‘Abdu’l-Bahá, aka “The Master” 1
Myron H. Phelps was one of the first Americans to meet ‘Abdu’l-Bahá. He was a wealthy New York lawyer, who had converted to Buddhism in India. Religion fascinated him, so when he heard that a new one had sprung up in Persia, and its leader lived in ‘Akká, Palestine, he made plans to visit him. After spending a month in ‘Akká, Phelps wrote the first book ever published in English about ‘Abdu’l-Bahá: Life and Teachings of Abbas Effendi.
First Days in America: New York City 2
“Do you think our luxury degenerate,” I [Kate Carew] ask, “as in this great hotel?”
Abdul Baha strokes his long white beard.
“Luxury has a limit. Beyond that limit it is not commendable. There is such a thing as moderation. Men must be temperate in all things.”
“Does the attention paid at present in this country to material things sadden you? Does it argue to you a lack of progress?”
“Your material civilization is very wonderful. If only you will allow divine idealism to keep pace with it there is hope for general progress.”
“Is there any way of making this life in a commercial city less crude for the young boy and girl?”
“ It would be well to get them together and say, ‘Young ladies, God has created you all human; isn’t it a pity that you should pass your energy along animalistic lines? God has created you men and women in order that you may acquire his virtues, that you may progress in all the degrees, that you may be veritable angels, holy and sanctified.’”
“There are so many temptations put in their way,” I murmur.
The Abdul Baha looks very sympathetic, but his singsong tones are relentlessly firm.
“Let them try a little of the delicacy of the spiritual world, the sweetness of its perfection and see which life is preferable…”
More about Kate Carew’s exchanges with ‘Abdu’l-Bahá can be found in ‘Abdu’l-Bahá in New York by Hussein Ahdieh and Hillary Chapman.
Talk at Home of Mr. and Mrs. Marshall L. Emery, 273 West Ninetieth Street, New York
Briefly, the Blessed Perfection [Bahá’u’lláh] bore all these ordeals and calamities in order that our hearts might become enkindled and radiant, our spirits be glorified, our faults become virtues, our ignorance be transformed into knowledge; in order that we might attain the real fruits of humanity and acquire heavenly graces; in order that, although pilgrims upon earth, we should travel the road of the heavenly Kingdom, and, although needy and poor, we might receive the treasures of eternal life. For this has He borne these difficulties and sorrows.
Trust all to God. The lights of God are resplendent. The blessed Epistles are spreading. The blessed teachings are promulgated throughout the East and West. Soon you will see that the heavenly Words have established the oneness of the world of humanity. The banner of the Most Great Peace has been unfurled, and the great community is appearing. 3
Thursday, April 18, 1912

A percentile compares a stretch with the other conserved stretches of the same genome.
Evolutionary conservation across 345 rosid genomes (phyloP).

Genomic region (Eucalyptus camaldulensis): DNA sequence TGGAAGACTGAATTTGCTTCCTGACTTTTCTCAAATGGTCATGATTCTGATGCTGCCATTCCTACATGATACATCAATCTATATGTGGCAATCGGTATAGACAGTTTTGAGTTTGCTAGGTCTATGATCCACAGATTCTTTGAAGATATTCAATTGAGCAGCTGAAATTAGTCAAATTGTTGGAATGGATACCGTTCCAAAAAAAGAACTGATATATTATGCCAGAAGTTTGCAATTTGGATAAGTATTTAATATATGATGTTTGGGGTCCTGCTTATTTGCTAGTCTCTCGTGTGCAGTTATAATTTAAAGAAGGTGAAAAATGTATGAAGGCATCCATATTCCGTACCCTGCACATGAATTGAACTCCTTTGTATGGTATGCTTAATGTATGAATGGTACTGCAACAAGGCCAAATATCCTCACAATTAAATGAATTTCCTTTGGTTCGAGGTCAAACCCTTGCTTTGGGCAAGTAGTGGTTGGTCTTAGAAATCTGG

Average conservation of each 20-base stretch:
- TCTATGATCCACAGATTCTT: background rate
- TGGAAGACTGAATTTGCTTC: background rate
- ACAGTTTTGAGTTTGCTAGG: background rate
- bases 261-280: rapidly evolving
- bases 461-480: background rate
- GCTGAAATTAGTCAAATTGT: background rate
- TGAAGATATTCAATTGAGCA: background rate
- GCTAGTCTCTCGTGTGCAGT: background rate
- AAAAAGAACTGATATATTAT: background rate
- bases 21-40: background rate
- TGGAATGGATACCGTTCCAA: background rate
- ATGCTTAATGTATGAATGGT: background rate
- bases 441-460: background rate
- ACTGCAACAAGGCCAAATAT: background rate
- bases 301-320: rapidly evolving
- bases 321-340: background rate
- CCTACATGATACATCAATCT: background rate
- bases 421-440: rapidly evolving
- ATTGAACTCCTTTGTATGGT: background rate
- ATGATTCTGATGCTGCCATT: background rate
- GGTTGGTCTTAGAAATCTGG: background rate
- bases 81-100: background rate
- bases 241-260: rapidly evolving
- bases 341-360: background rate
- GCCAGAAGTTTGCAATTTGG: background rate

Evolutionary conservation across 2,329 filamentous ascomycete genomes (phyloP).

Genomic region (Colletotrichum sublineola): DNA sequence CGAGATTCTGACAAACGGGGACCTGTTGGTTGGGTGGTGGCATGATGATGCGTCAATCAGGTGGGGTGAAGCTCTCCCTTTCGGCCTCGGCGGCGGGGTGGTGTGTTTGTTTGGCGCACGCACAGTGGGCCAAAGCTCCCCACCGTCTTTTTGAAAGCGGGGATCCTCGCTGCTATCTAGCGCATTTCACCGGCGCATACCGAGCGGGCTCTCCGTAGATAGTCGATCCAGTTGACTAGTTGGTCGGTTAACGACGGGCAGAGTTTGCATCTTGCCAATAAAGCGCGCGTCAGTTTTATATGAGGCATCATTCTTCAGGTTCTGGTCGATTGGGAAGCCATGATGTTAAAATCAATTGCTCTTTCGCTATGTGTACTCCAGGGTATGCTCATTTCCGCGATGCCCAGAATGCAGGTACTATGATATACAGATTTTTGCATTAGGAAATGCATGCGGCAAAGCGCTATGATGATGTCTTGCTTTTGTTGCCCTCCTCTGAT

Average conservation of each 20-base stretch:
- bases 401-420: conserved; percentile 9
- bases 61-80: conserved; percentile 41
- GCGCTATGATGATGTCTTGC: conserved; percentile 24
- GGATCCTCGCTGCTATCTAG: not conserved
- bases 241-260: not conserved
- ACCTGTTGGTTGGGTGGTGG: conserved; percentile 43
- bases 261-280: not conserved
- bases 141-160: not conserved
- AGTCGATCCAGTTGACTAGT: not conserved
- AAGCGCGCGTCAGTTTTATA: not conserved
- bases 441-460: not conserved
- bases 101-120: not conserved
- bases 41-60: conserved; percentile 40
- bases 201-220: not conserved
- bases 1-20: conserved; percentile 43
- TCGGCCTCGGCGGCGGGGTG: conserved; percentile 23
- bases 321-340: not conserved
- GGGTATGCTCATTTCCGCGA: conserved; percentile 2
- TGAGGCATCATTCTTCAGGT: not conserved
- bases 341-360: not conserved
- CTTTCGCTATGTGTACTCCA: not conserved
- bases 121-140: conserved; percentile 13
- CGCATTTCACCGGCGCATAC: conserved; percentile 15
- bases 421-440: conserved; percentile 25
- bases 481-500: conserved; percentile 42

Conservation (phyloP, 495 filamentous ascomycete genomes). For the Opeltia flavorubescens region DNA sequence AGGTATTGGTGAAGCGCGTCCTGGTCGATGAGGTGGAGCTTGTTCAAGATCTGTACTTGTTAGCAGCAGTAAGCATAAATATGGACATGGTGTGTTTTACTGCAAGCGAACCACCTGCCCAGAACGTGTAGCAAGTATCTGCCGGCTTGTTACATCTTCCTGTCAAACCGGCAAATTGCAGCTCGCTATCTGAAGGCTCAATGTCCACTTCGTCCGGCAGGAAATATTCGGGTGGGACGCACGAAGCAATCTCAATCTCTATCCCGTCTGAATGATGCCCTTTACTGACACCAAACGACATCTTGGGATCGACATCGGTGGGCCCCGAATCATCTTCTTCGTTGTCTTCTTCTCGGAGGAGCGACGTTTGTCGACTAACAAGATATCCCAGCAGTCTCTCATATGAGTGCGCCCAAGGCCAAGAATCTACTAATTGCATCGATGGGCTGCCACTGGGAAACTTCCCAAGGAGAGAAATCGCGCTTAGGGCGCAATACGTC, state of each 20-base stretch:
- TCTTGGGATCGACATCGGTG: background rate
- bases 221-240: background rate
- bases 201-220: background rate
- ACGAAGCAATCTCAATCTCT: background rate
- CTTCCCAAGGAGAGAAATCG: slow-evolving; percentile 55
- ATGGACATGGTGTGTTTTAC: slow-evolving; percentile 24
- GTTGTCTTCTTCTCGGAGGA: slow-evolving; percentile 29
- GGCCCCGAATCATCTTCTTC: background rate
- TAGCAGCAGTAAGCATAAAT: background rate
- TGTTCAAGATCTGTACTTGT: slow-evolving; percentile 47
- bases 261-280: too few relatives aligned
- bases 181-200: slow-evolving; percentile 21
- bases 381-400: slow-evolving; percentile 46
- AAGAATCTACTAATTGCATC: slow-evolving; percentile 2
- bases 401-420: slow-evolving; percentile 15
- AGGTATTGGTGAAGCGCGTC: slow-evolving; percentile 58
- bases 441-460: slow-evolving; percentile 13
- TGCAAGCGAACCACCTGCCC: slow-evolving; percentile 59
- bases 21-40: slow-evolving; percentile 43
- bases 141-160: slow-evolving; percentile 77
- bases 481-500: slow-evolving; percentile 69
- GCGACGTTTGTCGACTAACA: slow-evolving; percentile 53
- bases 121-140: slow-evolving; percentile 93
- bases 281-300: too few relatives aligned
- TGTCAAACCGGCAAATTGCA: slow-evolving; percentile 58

Besides the individual meetings of the friends with ‘Abdu’l-Bahá, there were two public meetings held today. One was at the home of Mrs [Marshall] Emery, where He spoke about the life of the Blessed Beauty, His glory, His many afflictions and hardships and the triumph of the Cause of God despite His imprisonment by His enemies. This account brought tears to the eyes of the listeners and caused them to ponder deeply. Many asked that they might be assisted to serve the Cause.
The other meeting was held at the Bowery Mission Hall to help and assist the poor and destitute. First ‘Abdu’l-Bahá spoke on the subject of the station of poverty and gave the men hope for the future. His words were so penetrating that even those who were not poor became envious at ‘Abdu’l-Bahá’s description of the station of poverty. The report of this meeting was publicized in many newspapers. When ‘Abdu’l-Bahá finished His talk, He said He wished to serve the poor. The chairman announced that ‘Abdu’l-Bahá would stand near the door so that they could come to Him from one side and then leave from the other. It was an impressive sight. The Master showered His kindness on each one and gave each of them some coins. Because there were about four hundred people, some said that the Master’s money would not suffice; there would not be enough for all of them. Instead, some money was left over, which was given to other destitute people and children outside the Bowery. 4
- Menon, Jonathan. “‘Abdu’l-Bahá, Aka ‘The Master.’” 239 Days in America, April 18, 2012. https://239days.com/2012/04/18/the-master/. ↩
- Ward, Allan L. 239 Days: ʻAbdu’l-Bahá’s Journey in America. Wilmette, Ill: Bahá’í Publishing Trust, 1979, 31-32. ↩
- ʻAbduʼl-Bahá. The Promulgation of Universal Peace: Talks Delivered by ʻAbduʼl-Bahá during His Visit to the United States and Canada in 1912. Edited by Howard MacNutt. 2nd ed. Wilmette, Ill: Baháʼí Publishing Trust, 1982, 28-29. https://www.bahai.org/library/authoritative-texts/abdul-baha/promulgation-universal-peace/2#871715772 ↩
- Mahmud-i-Zarqani, Mirza. Mahmúd’s Diary: The Diary of Mírzá Mahmúd-i-Zarqání Chronicling ’Abdu’l-Bahá’s Journey to America. Edited by Shirley Macias. Translated by Mohi Sobhani. Oxford: George Ronald, 1998. https://bahai-library.com/zarqani_mahmuds_diary&chapter=2#section25 ↩